All in all Pritchard's is a fine, fine rum and makes our short list. It is distinctive, surprisingly complex, consistent, unique and American. One that makes us proud. At the price I paid, it was a best buy as well. Only its youth and a bit of hollowness separate from the highest ratings. A bottle of Prichard's belongs on your rum shelf.

It's the American thing to do...

Rating (10 is best): 8.5




Note: "TORAV CYN PLYGAV" turns out to be an "ancient" family slogan for the Prichards, meaning "You Will Have To Break Me Before I Yield". Unlike my family slogan "A Wet Bird Never Flies at Night", lol...

Go figure.

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Last edited by Capn Jimbo on Tue Jul 20, 2010 1:28 pm; edited 4 times in total
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Capn Jimbo
Rum Evangelisti and Compleat Idiot


Joined: 11 Dec 2006
Posts: 3424
Location: Paradise: Fort Lauderdale of course...

PostPosted: Wed Jan 21, 2009 5:30 am    Post subject: I still stole it! Reply with quote

I feel less guilty now. But not much...

Got a note from Phil Prichard, the Commander in Chief of Prichard's Rum, who advised me that his Prichard's Fine Rum (above), is intended to sell for about $35.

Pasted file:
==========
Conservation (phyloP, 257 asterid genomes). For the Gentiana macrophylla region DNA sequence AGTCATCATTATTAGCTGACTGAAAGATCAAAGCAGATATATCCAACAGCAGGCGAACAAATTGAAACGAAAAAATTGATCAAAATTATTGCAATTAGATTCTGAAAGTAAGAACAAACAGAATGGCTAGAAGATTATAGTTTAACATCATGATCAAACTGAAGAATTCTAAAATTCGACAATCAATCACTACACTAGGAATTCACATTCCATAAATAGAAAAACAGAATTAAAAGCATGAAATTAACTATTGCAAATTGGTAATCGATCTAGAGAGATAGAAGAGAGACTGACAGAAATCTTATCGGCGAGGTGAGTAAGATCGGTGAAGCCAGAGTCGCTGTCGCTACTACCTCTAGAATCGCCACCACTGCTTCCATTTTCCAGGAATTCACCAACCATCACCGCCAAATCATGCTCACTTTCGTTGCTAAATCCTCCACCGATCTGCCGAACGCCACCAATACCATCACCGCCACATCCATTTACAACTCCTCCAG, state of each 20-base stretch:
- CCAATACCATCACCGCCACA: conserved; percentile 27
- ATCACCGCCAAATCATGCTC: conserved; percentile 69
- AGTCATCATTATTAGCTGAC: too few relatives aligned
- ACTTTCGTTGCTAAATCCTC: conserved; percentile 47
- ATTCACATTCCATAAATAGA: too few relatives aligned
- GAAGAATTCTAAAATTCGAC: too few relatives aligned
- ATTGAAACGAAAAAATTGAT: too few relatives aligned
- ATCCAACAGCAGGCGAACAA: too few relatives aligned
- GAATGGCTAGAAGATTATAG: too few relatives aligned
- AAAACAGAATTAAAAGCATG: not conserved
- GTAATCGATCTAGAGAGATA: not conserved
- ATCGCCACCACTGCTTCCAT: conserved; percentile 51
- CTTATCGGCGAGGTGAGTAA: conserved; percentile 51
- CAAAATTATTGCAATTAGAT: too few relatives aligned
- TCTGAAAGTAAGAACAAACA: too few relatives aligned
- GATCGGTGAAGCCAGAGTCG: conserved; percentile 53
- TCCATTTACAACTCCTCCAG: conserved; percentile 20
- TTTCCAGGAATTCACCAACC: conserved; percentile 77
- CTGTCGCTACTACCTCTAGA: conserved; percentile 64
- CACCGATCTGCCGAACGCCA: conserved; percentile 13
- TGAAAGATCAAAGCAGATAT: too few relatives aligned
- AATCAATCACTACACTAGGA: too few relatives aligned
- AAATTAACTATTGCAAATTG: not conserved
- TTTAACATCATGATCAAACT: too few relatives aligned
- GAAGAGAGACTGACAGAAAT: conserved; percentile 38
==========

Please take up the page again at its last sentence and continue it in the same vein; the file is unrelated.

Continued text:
Therefore, my absconding with this fine rum (pun intended) at a mispriced $23.95 is less a crime. Even so, I am comfortable that I will be pardoned, lol, as I have brought this great American rum to the attention of you, the rum public and the usual suspects...

To Phil Prichard, may he continue to produce this wonderful and authentically classic rum! Even though it is slightly above my informal limit of $30, this fine rum is a must buy.
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Last edited by Capn Jimbo on Tue Jan 27, 2009 5:38 am; edited 1 time in total
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Pyrate Surgeon
Cabin Boy


Joined: 27 Jul 2008
Posts: 26
Location: Central Coast, CA

PostPosted: Mon Jan 26, 2009 4:04 pm    Post subject: Reply with quote

Hmmm...so it's a rum that has to air before sampling. I'll give it a try, but my first impressions of Prichard's was that of something watery with a hint of ethanol. Very bland across the palate.